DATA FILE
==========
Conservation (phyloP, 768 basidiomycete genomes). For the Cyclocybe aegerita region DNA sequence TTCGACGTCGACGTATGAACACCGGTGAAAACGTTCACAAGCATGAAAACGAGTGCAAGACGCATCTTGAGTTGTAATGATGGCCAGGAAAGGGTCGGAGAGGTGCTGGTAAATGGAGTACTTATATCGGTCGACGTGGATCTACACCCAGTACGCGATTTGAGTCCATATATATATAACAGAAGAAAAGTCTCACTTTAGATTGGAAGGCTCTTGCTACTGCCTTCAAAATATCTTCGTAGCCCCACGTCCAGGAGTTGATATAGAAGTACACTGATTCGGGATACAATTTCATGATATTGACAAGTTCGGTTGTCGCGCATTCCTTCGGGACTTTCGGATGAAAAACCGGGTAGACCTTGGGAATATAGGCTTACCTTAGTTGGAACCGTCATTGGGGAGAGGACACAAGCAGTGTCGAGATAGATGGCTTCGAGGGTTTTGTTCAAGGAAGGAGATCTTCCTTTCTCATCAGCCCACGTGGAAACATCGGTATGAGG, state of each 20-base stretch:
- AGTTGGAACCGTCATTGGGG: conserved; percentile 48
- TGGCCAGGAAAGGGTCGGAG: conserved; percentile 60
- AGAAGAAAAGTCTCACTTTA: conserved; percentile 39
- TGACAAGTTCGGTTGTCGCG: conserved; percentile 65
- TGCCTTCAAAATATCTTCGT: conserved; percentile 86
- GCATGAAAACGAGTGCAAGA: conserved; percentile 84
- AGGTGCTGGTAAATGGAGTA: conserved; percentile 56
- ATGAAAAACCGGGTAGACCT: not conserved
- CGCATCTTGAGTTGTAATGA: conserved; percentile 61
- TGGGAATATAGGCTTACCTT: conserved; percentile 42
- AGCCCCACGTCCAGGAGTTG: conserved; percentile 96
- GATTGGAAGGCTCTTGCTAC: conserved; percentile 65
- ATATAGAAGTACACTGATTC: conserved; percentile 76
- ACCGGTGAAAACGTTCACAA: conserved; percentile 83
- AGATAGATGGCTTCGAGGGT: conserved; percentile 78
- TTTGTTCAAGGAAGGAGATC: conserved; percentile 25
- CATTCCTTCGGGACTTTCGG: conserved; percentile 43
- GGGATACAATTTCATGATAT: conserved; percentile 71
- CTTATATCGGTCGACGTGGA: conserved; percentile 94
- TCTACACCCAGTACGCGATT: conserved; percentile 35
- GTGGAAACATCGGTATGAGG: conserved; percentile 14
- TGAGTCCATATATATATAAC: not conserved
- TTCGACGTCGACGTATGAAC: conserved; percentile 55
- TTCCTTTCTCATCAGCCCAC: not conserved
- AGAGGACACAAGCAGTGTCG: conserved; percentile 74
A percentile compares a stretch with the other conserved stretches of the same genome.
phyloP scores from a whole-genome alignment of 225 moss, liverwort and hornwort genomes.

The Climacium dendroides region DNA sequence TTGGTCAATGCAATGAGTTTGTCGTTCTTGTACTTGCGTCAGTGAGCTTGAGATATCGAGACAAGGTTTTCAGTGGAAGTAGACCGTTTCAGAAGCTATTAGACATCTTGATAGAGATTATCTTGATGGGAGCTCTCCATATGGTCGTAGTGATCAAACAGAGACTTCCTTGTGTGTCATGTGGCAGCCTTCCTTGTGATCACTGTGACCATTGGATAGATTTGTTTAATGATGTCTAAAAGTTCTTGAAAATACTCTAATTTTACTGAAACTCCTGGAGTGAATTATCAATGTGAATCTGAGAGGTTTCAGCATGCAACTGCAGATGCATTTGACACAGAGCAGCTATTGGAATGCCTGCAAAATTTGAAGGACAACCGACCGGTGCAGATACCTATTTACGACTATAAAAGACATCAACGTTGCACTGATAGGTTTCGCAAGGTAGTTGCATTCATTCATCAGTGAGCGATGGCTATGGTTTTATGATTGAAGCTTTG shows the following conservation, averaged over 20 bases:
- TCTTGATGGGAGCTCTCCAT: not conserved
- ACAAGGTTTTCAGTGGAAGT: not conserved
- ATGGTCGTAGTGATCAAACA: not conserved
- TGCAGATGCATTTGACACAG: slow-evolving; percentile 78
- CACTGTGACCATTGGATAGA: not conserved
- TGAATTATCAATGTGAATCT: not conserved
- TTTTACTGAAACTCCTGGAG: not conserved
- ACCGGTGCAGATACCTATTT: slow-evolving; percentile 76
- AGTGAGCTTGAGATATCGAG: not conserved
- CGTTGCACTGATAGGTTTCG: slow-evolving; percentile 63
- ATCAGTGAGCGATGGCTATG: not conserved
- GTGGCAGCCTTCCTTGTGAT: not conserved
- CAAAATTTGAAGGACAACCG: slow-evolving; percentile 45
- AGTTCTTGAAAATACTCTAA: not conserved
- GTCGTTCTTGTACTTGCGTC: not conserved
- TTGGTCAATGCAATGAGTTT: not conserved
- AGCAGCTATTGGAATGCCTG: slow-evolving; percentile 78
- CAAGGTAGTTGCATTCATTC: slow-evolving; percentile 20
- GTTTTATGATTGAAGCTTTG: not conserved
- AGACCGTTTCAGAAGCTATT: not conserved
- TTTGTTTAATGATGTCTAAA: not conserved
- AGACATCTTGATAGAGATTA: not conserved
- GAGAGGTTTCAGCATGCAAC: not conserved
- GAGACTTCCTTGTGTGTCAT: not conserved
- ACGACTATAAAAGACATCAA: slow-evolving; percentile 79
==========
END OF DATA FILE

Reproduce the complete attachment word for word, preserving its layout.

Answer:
Conservation (phyloP, 768 basidiomycete genomes). For the Cyclocybe aegerita region DNA sequence TTCGACGTCGACGTATGAACACCGGTGAAAACGTTCACAAGCATGAAAACGAGTGCAAGACGCATCTTGAGTTGTAATGATGGCCAGGAAAGGGTCGGAGAGGTGCTGGTAAATGGAGTACTTATATCGGTCGACGTGGATCTACACCCAGTACGCGATTTGAGTCCATATATATATAACAGAAGAAAAGTCTCACTTTAGATTGGAAGGCTCTTGCTACTGCCTTCAAAATATCTTCGTAGCCCCACGTCCAGGAGTTGATATAGAAGTACACTGATTCGGGATACAATTTCATGATATTGACAAGTTCGGTTGTCGCGCATTCCTTCGGGACTTTCGGATGAAAAACCGGGTAGACCTTGGGAATATAGGCTTACCTTAGTTGGAACCGTCATTGGGGAGAGGACACAAGCAGTGTCGAGATAGATGGCTTCGAGGGTTTTGTTCAAGGAAGGAGATCTTCCTTTCTCATCAGCCCACGTGGAAACATCGGTATGAGG, state of each 20-base stretch:
- AGTTGGAACCGTCATTGGGG: conserved; percentile 48
- TGGCCAGGAAAGGGTCGGAG: conserved; percentile 60
- AGAAGAAAAGTCTCACTTTA: conserved; percentile 39
- TGACAAGTTCGGTTGTCGCG: conserved; percentile 65
- TGCCTTCAAAATATCTTCGT: conserved; percentile 86
- GCATGAAAACGAGTGCAAGA: conserved; percentile 84
- AGGTGCTGGTAAATGGAGTA: conserved; percentile 56
- ATGAAAAACCGGGTAGACCT: not conserved
- CGCATCTTGAGTTGTAATGA: conserved; percentile 61
- TGGGAATATAGGCTTACCTT: conserved; percentile 42
- AGCCCCACGTCCAGGAGTTG: conserved; percentile 96
- GATTGGAAGGCTCTTGCTAC: conserved; percentile 65
- ATATAGAAGTACACTGATTC: conserved; percentile 76
- ACCGGTGAAAACGTTCACAA: conserved; percentile 83
- AGATAGATGGCTTCGAGGGT: conserved; percentile 78
- TTTGTTCAAGGAAGGAGATC: conserved; percentile 25
- CATTCCTTCGGGACTTTCGG: conserved; percentile 43
- GGGATACAATTTCATGATAT: conserved; percentile 71
- CTTATATCGGTCGACGTGGA: conserved; percentile 94
- TCTACACCCAGTACGCGATT: conserved; percentile 35
- GTGGAAACATCGGTATGAGG: conserved; percentile 14
- TGAGTCCATATATATATAAC: not conserved
- TTCGACGTCGACGTATGAAC: conserved; percentile 55
- TTCCTTTCTCATCAGCCCAC: not conserved
- AGAGGACACAAGCAGTGTCG: conserved; percentile 74
A percentile compares a stretch with the other conserved stretches of the same genome.
phyloP scores from a whole-genome alignment of 225 moss, liverwort and hornwort genomes.

The Climacium dendroides region DNA sequence TTGGTCAATGCAATGAGTTTGTCGTTCTTGTACTTGCGTCAGTGAGCTTGAGATATCGAGACAAGGTTTTCAGTGGAAGTAGACCGTTTCAGAAGCTATTAGACATCTTGATAGAGATTATCTTGATGGGAGCTCTCCATATGGTCGTAGTGATCAAACAGAGACTTCCTTGTGTGTCATGTGGCAGCCTTCCTTGTGATCACTGTGACCATTGGATAGATTTGTTTAATGATGTCTAAAAGTTCTTGAAAATACTCTAATTTTACTGAAACTCCTGGAGTGAATTATCAATGTGAATCTGAGAGGTTTCAGCATGCAACTGCAGATGCATTTGACACAGAGCAGCTATTGGAATGCCTGCAAAATTTGAAGGACAACCGACCGGTGCAGATACCTATTTACGACTATAAAAGACATCAACGTTGCACTGATAGGTTTCGCAAGGTAGTTGCATTCATTCATCAGTGAGCGATGGCTATGGTTTTATGATTGAAGCTTTG shows the following conservation, averaged over 20 bases:
- TCTTGATGGGAGCTCTCCAT: not conserved
- ACAAGGTTTTCAGTGGAAGT: not conserved
- ATGGTCGTAGTGATCAAACA: not conserved
- TGCAGATGCATTTGACACAG: slow-evolving; percentile 78
- CACTGTGACCATTGGATAGA: not conserved
- TGAATTATCAATGTGAATCT: not conserved
- TTTTACTGAAACTCCTGGAG: not conserved
- ACCGGTGCAGATACCTATTT: slow-evolving; percentile 76
- AGTGAGCTTGAGATATCGAG: not conserved
- CGTTGCACTGATAGGTTTCG: slow-evolving; percentile 63
- ATCAGTGAGCGATGGCTATG: not conserved
- GTGGCAGCCTTCCTTGTGAT: not conserved
- CAAAATTTGAAGGACAACCG: slow-evolving; percentile 45
- AGTTCTTGAAAATACTCTAA: not conserved
- GTCGTTCTTGTACTTGCGTC: not conserved
- TTGGTCAATGCAATGAGTTT: not conserved
- AGCAGCTATTGGAATGCCTG: slow-evolving; percentile 78
- CAAGGTAGTTGCATTCATTC: slow-evolving; percentile 20
- GTTTTATGATTGAAGCTTTG: not conserved
- AGACCGTTTCAGAAGCTATT: not conserved
- TTTGTTTAATGATGTCTAAA: not conserved
- AGACATCTTGATAGAGATTA: not conserved
- GAGAGGTTTCAGCATGCAAC: not conserved
- GAGACTTCCTTGTGTGTCAT: not conserved
- ACGACTATAAAAGACATCAA: slow-evolving; percentile 79